They seem to be facing a serial killer with a conscience, calibrating his crimes to force officials on both sides of the border to face brutal realities they’d rather avoid. For Americans, it’s the hypocrisy of punishing undocumented workers while ignoring conditions across the border; for Mexicans, it’s the tolerance of lawless brutalities inflicted by the cartels and psychopaths following in their path like so many flies.
As a critic, I loved seeing a Mexican policeman’s life rendered so realistically and compellingly; and Cross is a female antihero hobbled mostly by her lack of empathy (why are female antiheroes, like Homeland’s Carrie Mathison or Nurse Jackie’s Jackie Peyton, so often struggling with psychological illnesses such as bipolar disorder or addiction?)
By contrast Orange is the New Black mines dark comedy from a situation most middle class quality TV nerds would find horrifying: a 15-month stretch in prison with mostly poor, mostly dysfunctional women.
Developed by Weeds creator Jenji Kohan, Orange recreates the story of a middle-class woman gone bad, mining much of its comedy from the absurdity of seeing a Starbucks-drinking urbanite forced into a world populated by working class women with a talent for making the worst choices at the wrong times.
“I’m wearing granny panties and I’ve only spoken to white people,” sobs Chapman (Taylor Schilling) over the phone to her fiancee. Earlier she had insisted “you can’t show any weakness; that’s what all the books say.”
Yes, she studied for a trip to prison.
American Pie’s Jason Biggs is her fiancée, who compared finding out about her drug money muling past to “being in a Bourne movie,” complaining about a lack of sex by the third episode. That 70s Show’s Laura Prepon is the drug running ex-lesbian lover, who makes a surprising reappearance early in the series.
And Star Trek: Voyager’s Kate Mulgrew is nearly unrecognizable as Galina “Red” Reznikov, a tough Russian shopkeeper who winds up leading the prison kitchen (when Chapman makes the mistake of insulting the cuisine, she gets a particularly unsavory hygiene product placed inside an English muffin, courtesy of Reznikov).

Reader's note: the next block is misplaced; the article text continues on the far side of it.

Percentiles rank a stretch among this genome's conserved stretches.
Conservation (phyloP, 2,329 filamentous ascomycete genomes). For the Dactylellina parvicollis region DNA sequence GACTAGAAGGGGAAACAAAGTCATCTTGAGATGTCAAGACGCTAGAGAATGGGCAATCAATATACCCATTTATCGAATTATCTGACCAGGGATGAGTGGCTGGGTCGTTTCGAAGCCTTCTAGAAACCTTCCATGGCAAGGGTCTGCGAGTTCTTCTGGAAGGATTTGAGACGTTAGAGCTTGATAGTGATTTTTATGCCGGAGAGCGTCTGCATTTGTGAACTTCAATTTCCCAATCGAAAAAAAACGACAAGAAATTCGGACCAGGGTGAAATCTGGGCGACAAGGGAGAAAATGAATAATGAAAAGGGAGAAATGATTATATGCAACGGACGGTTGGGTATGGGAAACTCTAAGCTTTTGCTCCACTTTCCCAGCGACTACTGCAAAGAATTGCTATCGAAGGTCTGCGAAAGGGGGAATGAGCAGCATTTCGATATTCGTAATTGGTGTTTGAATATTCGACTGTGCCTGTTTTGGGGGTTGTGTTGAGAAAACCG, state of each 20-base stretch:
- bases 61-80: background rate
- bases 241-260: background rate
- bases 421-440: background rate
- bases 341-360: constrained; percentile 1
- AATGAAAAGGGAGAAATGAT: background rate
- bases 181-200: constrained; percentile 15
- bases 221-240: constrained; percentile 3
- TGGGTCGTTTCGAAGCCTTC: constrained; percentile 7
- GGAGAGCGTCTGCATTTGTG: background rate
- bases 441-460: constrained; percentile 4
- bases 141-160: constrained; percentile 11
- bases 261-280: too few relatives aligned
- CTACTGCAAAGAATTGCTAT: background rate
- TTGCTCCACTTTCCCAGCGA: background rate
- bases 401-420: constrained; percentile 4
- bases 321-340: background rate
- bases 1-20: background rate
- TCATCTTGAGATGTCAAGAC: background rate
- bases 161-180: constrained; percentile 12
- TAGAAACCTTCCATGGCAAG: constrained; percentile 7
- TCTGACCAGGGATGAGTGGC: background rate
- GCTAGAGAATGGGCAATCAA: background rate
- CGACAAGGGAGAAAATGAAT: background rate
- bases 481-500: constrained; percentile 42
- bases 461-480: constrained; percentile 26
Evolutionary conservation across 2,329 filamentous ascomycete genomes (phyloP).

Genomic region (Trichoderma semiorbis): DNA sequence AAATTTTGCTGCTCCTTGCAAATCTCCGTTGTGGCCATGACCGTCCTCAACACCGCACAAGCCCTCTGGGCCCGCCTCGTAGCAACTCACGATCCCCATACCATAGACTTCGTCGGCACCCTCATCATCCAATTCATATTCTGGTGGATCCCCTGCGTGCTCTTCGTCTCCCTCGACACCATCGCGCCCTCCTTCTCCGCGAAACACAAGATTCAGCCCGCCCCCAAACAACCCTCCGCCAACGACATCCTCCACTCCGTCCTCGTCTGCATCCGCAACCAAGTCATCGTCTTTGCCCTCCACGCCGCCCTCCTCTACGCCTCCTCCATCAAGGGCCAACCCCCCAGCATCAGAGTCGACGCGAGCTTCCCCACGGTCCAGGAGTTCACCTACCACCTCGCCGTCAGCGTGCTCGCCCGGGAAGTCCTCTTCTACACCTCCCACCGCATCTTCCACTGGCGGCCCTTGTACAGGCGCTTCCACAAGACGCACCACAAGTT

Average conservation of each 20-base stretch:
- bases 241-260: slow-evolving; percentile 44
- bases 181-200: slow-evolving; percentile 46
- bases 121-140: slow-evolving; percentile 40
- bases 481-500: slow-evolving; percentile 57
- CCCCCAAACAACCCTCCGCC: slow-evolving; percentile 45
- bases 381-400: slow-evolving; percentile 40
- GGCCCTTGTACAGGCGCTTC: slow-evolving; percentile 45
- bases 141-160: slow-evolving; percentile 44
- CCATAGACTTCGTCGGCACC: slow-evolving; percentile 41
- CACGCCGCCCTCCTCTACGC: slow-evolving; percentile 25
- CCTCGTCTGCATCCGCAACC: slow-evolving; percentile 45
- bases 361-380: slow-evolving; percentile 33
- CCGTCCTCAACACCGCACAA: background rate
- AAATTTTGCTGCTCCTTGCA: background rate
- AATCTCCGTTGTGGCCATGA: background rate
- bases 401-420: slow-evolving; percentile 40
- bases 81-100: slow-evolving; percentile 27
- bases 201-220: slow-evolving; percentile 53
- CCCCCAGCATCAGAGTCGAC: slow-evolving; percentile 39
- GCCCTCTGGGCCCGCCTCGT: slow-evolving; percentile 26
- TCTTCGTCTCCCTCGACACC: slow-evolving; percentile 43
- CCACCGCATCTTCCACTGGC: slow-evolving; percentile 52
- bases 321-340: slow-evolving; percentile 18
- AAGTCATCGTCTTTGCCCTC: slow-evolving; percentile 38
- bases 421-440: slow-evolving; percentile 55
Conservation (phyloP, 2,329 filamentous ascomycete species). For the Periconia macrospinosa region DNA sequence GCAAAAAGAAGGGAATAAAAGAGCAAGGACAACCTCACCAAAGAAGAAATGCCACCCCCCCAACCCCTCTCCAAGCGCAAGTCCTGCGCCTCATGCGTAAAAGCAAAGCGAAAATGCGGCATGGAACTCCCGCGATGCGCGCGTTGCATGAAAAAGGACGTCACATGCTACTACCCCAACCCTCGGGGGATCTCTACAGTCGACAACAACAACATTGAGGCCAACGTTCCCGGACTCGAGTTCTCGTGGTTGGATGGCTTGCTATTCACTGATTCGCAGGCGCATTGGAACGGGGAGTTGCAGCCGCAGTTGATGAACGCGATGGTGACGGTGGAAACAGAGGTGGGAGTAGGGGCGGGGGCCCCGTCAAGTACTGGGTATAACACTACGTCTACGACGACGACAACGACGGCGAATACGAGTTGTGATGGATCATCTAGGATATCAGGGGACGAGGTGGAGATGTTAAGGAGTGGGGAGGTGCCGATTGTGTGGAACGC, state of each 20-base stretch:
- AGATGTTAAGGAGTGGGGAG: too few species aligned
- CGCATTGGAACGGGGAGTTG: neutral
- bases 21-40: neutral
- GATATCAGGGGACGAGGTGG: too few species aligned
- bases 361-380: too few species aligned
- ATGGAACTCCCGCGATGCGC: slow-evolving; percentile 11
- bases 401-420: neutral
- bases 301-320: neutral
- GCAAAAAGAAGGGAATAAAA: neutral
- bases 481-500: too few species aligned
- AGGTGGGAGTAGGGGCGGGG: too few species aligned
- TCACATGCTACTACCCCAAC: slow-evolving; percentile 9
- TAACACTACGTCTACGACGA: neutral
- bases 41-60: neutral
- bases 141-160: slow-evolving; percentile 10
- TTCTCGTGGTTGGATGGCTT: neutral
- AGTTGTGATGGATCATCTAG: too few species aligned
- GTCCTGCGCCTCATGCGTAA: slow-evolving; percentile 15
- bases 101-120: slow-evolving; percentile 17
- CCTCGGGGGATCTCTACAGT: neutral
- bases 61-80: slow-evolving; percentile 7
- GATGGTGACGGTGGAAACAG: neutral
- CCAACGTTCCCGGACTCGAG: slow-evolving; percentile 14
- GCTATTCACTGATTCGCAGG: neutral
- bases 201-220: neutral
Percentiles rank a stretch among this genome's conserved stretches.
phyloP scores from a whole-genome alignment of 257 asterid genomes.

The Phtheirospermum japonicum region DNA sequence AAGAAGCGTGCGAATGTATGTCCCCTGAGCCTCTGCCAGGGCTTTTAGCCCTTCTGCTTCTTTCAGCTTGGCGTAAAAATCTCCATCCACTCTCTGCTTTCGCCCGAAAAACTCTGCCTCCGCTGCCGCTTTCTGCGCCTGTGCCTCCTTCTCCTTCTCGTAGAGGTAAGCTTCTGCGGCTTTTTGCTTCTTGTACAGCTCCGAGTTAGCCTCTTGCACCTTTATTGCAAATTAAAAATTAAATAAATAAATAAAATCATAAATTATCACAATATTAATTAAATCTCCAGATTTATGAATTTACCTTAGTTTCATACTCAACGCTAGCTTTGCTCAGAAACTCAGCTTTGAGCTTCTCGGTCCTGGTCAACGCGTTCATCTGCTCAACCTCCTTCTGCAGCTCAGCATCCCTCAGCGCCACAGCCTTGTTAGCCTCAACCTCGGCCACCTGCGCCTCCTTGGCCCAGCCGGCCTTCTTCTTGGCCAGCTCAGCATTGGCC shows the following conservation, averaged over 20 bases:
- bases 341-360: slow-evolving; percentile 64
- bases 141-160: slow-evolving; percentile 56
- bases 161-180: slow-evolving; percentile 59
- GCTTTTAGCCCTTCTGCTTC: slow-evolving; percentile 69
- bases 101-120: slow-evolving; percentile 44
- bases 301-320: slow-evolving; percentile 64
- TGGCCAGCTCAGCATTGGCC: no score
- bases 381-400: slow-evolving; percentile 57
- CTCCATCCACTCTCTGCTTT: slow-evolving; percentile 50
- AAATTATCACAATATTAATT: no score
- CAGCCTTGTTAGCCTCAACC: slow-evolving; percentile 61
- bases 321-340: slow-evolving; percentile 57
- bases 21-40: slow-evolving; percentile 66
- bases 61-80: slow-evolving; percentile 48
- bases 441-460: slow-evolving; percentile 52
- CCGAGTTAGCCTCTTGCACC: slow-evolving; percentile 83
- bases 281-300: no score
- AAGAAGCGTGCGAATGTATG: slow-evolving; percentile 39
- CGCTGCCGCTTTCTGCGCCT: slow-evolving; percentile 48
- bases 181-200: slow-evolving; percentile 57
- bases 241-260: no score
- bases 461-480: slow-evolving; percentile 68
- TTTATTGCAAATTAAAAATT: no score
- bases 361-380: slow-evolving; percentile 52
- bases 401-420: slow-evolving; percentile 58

Kohan also takes time to show the backstories of some other inmates, detailing the struggle of a Latina whose mother is also in the prison and a married, African American transsexual imprisoned after using stolen credit card numbers to finance his sex change operation.
In some ways, these stories are more compelling than Chapman’s journey – if only because we’ve seen her character’s notes played before in Weeds. But her tale offers a window into other stories American TV rarely explores; I’ve only seen the first three episodes so far, but it’s a welcome departure into a new universe we haven’t seen rendered realistically since HBO’s Oz.
You can nitpick both series. It’s hard to believe a middle class white woman with no prior record would get so much jail time for carrying money years ago. And it’s equally hard to believe a woman who struggles to read people’s emotions would be very effective in solving what is often the most extreme crime of passion: a murder.
But as longtime dramas such as Dexter and Breaking Bad play out their final seasons this summer, its encouraging to see two new series with fresh takes on realism and social decay emerging from the wings.
Looks like my summertime schedule just got a little bit more crowded. And I can’t wait.
The Bridge debuts at 10 tonight on FX. Orange is the New Black debuts all 13 episodes at 12:01 a.m. Pacific time Thursday on Netflix. Click here for the NSFW trailer for Orange is the New Black.